The New York Review of Books:Why Are Tibetans Setting Themselves on Fire?

Why Are Tibetans Setting Themselves on Fire?

Liu Yi's portraits of Tibetans who have self-immolated, Songzhuang art village in Tongzhou, on the outskirt of Beijing, December 25, 2012
Andy Wong/AP Images
Portraits by Liu Yi of Tibetans who have self-immolated, in his studio, Beijing, December 25, 2012
February 27, 2009, was the third day of Losar, the Tibetan New Year. It was also the day that self-immolation came to Tibet. The authorities had just cancelled a Great Prayer Festival (Monlam) that was supposed to commemorate the victims of the government crackdown in 2008. A monk by the name of Tapey stepped out of the Kirti Monastery and set his body alight on the streets of Ngawa, in the region known in Tibetan as Amdo, a place of great religious reverence and relevance, now designated as part of China’s Sichuan Province.
At least 145 other Tibetans have self-immolated since then. Of these, 141 did so within Tibet, while the remaining five were living in exile. According to the best information we have, 125 have died (including 122 within Tibet and three abroad). Most of these individuals are men, though some are women. Many were parents who left behind young children. The oldest was sixty-four, and the youngest was sixteen. Seven underage Tibetans have either self-immolated or attempted self-immolation; two of them died, and two were detained and their fate is unknown. The numbers include three monks of high rank (tulkus, or reincarnated masters), along with thirty-nine ordinary monks and eight nuns. But many were ordinary people: seventy-four were nomads or peasants; among the others were high school students, workers, vendors, a carpenter, a woodworker, a writer, a tangka painter, a taxi driver, a retired government cadre, a laundry owner, a park ranger, and three activists exiled abroad. All are Tibetan.
These events constitute the largest wave of self-immolation as a tool of political protest in the modern world—yet there is no such tradition in Tibetan history. How did we get here?
Recent decades have brought increasingly extreme oppression to Tibet’s third generation under Chinese rule. This oppression is primarily manifested in five areas of Tibetan life. First, Tibetan beliefs have been suppressed, and religious scholarship has been subjected to political violence. The dispute over the reincarnation of the tenth Panchen Lama in 1995, in which Beijing selected its own Panchen Lama and placed the Dalai Lama’s chosen appointee under house arrest, created the world’s youngest political prisoner and produced an irreparable break in relations between Beijing and the Dalai Lama.
A similarly paranoid decision in 2008 to expel all monks who were not born and raised in Lhasa from the city’s three main monasteries (Drepung, Sera, and Ganden) was one of the main factors leading to the protests that spread throughout the region that March. After the 2008 protests, a “patriotic education” program, forcing monks to denounce the Dalai Lama openly, was intensified and expanded beyond Lhasa to cover every monastery across Tibet. Outside of the temples, the people of Tibet face regular searches of their residences: images of the Dalai Lama are confiscated from their homes, and there have even been cases of believers being imprisoned simply for having a photograph of His Holiness.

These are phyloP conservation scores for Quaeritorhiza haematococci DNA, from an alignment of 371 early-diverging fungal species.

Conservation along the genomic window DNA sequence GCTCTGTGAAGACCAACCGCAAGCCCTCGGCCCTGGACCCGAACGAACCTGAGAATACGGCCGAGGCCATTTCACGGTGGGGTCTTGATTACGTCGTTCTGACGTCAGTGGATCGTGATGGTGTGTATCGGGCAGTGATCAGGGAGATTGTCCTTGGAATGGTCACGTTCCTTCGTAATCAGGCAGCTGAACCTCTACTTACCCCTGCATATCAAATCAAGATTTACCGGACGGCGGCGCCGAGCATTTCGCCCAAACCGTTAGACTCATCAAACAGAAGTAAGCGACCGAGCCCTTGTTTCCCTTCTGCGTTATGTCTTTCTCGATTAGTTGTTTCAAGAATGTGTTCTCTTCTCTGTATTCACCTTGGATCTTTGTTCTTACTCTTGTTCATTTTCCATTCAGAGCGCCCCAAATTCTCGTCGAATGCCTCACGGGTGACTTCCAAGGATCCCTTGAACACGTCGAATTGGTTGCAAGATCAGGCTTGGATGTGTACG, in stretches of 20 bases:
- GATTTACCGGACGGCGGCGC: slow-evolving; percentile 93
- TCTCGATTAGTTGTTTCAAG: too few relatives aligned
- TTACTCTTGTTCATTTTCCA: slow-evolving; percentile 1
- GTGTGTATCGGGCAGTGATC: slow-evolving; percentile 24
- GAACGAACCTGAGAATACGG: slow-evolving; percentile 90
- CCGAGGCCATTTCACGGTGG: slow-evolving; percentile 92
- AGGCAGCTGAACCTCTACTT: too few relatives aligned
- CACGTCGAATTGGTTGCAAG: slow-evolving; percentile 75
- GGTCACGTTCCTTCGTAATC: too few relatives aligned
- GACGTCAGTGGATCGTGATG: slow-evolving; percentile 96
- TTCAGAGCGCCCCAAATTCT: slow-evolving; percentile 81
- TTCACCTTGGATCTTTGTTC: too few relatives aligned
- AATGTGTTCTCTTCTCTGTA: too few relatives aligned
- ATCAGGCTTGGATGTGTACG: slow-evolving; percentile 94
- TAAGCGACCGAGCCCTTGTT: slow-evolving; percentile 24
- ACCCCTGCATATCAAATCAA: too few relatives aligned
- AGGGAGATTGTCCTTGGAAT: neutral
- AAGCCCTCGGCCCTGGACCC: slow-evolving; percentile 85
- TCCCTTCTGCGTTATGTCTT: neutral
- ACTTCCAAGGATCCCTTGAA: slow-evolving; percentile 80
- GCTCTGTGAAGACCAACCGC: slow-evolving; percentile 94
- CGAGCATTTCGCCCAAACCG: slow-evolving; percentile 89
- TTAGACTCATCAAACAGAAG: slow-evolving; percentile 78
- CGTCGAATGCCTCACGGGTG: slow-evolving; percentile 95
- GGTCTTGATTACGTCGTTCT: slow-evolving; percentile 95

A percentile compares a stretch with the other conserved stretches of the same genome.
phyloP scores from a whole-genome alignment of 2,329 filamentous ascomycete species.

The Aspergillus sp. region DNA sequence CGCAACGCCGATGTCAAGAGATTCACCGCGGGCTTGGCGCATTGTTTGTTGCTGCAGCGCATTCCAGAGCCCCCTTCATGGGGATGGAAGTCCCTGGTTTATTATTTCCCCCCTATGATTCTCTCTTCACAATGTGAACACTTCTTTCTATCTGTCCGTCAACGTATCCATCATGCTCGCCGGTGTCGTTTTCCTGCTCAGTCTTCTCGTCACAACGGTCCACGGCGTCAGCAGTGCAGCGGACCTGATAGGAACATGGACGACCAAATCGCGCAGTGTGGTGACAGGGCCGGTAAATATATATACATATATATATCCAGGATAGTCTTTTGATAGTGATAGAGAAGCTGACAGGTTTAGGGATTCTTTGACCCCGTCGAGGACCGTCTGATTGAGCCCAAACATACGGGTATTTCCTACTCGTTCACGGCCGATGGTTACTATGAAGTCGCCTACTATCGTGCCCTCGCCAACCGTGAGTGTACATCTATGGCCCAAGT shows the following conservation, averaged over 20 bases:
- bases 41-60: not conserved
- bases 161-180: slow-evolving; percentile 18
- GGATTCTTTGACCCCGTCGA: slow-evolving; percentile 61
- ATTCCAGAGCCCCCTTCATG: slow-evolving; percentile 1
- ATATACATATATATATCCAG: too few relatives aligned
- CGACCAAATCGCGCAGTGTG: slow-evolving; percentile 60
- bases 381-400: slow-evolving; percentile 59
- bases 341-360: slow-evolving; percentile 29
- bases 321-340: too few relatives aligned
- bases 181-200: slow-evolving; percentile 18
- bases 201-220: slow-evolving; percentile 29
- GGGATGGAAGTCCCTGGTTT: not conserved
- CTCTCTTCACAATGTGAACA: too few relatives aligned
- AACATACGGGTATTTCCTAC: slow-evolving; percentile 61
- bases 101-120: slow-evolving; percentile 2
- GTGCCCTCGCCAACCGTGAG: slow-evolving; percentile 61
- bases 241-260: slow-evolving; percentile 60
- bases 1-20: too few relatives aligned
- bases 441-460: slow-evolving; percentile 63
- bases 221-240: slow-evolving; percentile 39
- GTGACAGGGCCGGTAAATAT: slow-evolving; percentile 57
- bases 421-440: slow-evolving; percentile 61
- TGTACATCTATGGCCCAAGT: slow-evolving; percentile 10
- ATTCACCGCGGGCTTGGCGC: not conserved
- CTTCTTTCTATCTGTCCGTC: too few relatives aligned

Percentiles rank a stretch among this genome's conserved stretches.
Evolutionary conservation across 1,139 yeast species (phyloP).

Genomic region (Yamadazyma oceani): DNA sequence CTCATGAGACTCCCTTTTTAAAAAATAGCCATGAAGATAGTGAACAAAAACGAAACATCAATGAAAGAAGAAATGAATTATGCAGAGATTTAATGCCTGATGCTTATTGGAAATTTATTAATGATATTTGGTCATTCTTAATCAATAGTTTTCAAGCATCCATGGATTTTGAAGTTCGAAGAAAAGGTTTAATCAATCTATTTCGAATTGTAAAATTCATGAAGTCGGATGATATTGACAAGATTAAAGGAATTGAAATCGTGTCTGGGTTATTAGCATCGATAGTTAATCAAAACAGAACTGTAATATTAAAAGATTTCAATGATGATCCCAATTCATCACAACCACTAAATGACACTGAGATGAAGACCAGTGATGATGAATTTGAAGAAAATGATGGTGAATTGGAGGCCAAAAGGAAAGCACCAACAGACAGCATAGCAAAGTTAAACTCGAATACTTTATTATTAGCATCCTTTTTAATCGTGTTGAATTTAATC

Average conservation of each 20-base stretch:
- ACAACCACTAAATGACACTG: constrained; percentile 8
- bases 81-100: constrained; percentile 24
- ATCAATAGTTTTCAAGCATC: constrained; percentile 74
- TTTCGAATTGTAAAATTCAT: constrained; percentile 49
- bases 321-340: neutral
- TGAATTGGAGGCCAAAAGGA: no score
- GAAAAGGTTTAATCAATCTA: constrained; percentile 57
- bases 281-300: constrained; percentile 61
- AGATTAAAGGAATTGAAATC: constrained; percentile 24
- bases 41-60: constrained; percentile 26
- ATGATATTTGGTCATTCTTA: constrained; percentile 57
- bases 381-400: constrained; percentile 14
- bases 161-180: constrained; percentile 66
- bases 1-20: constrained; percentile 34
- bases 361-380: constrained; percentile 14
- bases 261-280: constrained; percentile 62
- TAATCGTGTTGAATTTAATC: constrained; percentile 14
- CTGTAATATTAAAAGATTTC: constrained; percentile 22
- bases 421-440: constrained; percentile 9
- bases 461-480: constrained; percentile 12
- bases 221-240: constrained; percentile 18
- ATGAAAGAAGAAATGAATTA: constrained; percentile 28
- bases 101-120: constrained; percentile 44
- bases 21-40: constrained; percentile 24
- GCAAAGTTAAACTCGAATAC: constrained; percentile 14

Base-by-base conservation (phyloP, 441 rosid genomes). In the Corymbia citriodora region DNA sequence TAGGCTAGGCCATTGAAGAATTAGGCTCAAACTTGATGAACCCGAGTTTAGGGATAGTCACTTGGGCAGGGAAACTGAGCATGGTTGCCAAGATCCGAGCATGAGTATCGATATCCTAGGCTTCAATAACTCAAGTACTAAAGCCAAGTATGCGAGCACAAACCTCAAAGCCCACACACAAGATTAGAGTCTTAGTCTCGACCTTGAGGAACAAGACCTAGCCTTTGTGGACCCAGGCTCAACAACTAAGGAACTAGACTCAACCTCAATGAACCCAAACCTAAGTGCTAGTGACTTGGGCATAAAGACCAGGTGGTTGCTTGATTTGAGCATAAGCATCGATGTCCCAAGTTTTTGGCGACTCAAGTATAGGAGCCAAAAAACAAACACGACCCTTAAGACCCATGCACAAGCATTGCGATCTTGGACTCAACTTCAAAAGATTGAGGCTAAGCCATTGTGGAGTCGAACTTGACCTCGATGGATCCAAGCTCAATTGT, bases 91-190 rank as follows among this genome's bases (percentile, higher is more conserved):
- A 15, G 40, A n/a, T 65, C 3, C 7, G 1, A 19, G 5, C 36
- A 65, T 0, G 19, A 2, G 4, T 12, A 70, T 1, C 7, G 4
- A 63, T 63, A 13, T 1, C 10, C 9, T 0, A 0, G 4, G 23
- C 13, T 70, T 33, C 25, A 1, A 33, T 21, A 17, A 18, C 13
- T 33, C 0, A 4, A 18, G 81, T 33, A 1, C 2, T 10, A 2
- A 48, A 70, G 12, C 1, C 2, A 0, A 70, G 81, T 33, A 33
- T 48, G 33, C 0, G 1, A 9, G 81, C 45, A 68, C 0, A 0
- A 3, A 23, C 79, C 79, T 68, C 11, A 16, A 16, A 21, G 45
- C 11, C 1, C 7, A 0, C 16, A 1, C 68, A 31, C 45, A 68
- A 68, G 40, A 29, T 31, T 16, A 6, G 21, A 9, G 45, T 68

Second, the ecosystem of the Tibetan Plateau is being systematically destroyed. The state has forced thousands to leave behind the sheep, grasslands, and traditions of horseback riding with which they have practiced for millennia to move to the edges of towns, where they remain tied to one place. In their wake, a sea of Han workers has arrived from across the country armed with blueprints, bulldozers, and dynamite. They have immediately gone to work on the empty grasslands and rivers, mining copper, gold, and silver, building dams, and polluting our water supply and that of Asia as a whole (in particular, the upper reaches of the Mekong, Yangtse, and Yarlung Tsangpo rivers). The result of this “development” has been widespread pollution and increasing earthquakes, avalanches, debris flows, and other disasters.
Third, Tibetan-language education has been systematically undermined. Take the state’s reform of Tibetan-language teaching in Qinghai Province, which stipulates that “Chinese shall be the primary language of instruction, and Tibetan a secondary language.” Such educational reform, viewed as a “pressing political task” for the Tibetan regions, aims to accomplish what the rulers of China have been unable to do by any other means over the past sixty years: making Tibet “Chinese.”
Fourth, under the pretext of “developing” Tibetan regions and attracting new talent and investment, the government has provided preferential taxation, land, finance, and welfare policies for Han immigrants to Tibet. A new policy, initiated in 2008, recruits local police from the military and special forces stationed in Tibet, reaping the dual benefit of providing plenty of well-trained recruits for the mission of “maintaining stability” in Tibet while at the same time ensuring a stable population of colonizers.
Finally, the authorities have spared no effort in developing an Orwellian surveillance system, known simply as “the grid,” that covers every inch of Tibet. The grid divides neighborhoods into multiple units with corresponding government offices, which are benignly advertised as expanding social services. In practice, however, these offices are used to monitor such “critical groups” as “former prisoners, nuns, and monks who are not resident in a monastery or nunnery, former monks and nuns who have been expelled from their institutions, Tibetans who have returned from the exile community in India, and people involved in earlier protests.” According to the authorities, the grid “will cast an escape-proof net over Tibet for maintaining social stability” with “nets in the sky and traps on the ground.”
What happened in 2008? On March 10 of that year, in his statement on the forty-ninth anniversary of Tibetan National Uprising Day, the Dalai Lama declared: “Since 2002, my envoys have conducted six rounds of talks with concerned officials of the People’s Republic of China to discuss relevant issues. However, on the fundamental issue, there has been no concrete result at all. And during the past few years, Tibet has witnessed increased repression and brutality.” The fundamental issue, according to the Dalai Lama, is China’s lack of legitimacy in Tibet—a result of the state’s apparent inability “to pursue a policy that satisfies the Tibetan people and gains their confidence.”